Is that medical device really new and improved―and worth the higher price tag? The October 2015 issue of the Journal of Healthcare Contracting featured five HealthTrust experts discussing smart ways to determine the veracity of suppliers’ claims about new medical technology. Michael Schlosser, MD, FAANS, MBA, chief medical officer, Lynn Tarkington, RN, BS, AVP of physician and clinical services, Mark Dumond, assistant vice president of technology services, Robin Cunningham, RN, MSN, a director for physician services, and Jarad Garshnick, a director for physician services, shared some of HealthTrust’s systematic and proven guidelines for evaluating clinical evidence before making supply chain decisions.
The team of HealthTrust experts focused on whether studies conducted by manufacturers are reliable; how to counter supplier objections and hold them accountable; and reliable resources to use to dig deeper into claims.
Tarkington explained how clinical evidence evaluations should involve a multidisciplinary team of people who know how to evaluate studies, interpret statistics, understand trial design and ask the right questions of researchers.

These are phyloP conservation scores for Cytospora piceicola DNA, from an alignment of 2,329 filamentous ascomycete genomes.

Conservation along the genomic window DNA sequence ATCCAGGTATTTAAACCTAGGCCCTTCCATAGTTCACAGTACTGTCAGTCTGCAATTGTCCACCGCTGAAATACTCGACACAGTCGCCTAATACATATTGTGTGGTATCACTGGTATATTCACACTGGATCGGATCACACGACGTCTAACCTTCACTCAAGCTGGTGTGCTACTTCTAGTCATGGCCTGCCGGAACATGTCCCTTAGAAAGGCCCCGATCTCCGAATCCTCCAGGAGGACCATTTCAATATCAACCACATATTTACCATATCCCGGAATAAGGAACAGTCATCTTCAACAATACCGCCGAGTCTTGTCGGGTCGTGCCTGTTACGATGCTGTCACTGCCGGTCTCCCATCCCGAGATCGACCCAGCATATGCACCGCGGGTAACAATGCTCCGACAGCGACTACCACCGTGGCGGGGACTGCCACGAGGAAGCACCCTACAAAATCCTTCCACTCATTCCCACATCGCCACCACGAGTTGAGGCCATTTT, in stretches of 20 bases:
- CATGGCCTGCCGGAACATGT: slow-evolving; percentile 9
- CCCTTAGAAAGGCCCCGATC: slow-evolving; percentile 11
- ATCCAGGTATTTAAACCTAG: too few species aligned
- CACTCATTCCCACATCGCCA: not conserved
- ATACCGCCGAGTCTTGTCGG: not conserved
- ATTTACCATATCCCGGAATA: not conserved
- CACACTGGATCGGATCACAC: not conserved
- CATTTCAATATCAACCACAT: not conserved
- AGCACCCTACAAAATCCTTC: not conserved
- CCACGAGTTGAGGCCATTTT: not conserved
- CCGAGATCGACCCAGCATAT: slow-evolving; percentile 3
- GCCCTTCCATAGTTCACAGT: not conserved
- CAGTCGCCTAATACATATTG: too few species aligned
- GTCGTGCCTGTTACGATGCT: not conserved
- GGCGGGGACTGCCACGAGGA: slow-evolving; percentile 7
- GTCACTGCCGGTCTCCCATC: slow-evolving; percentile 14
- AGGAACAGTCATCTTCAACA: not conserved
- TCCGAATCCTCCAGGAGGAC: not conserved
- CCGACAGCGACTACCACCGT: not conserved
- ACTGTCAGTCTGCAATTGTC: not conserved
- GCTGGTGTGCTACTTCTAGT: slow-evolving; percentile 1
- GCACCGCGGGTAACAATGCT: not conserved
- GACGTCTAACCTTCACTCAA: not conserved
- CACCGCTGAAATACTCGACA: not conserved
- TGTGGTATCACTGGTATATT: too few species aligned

“[The team] always seeks additional levels of evidence for a particular product and consults with an appropriate physician advisor to confirm the information—specifically, when the product falls in a physician preference or clinically sensitive category,” Tarkington says. “If we’re looking at a product in the orthopedic category, for example, we would do some of the background research and then have an orthopedic physician or surgeon review the studies we find, to determine if the provided evidence is reliable and applicable.”
Garshnick further elaborated HealthTrust’s evaluation process.
“HealthTrust established a new Physicians Advisors Program earlier this year to engage clinical experts around the country to analyze evidence-based data on medical device utilization and engage in discussions around specific product and service line categories, Garshnick explains. “Their role includes providing feedback on new and future technology and treatment options, and identifying promising research opportunities.
“The common goal of physicians in the program is to improve the quality and efficiency of patient care by developing a clinical foundation for purchasing decisions.”
You can read more about HealthTrust’s clinical evaluation guidelines in the October 2015 issue of the Journal of Healthcare Contracting, found online here.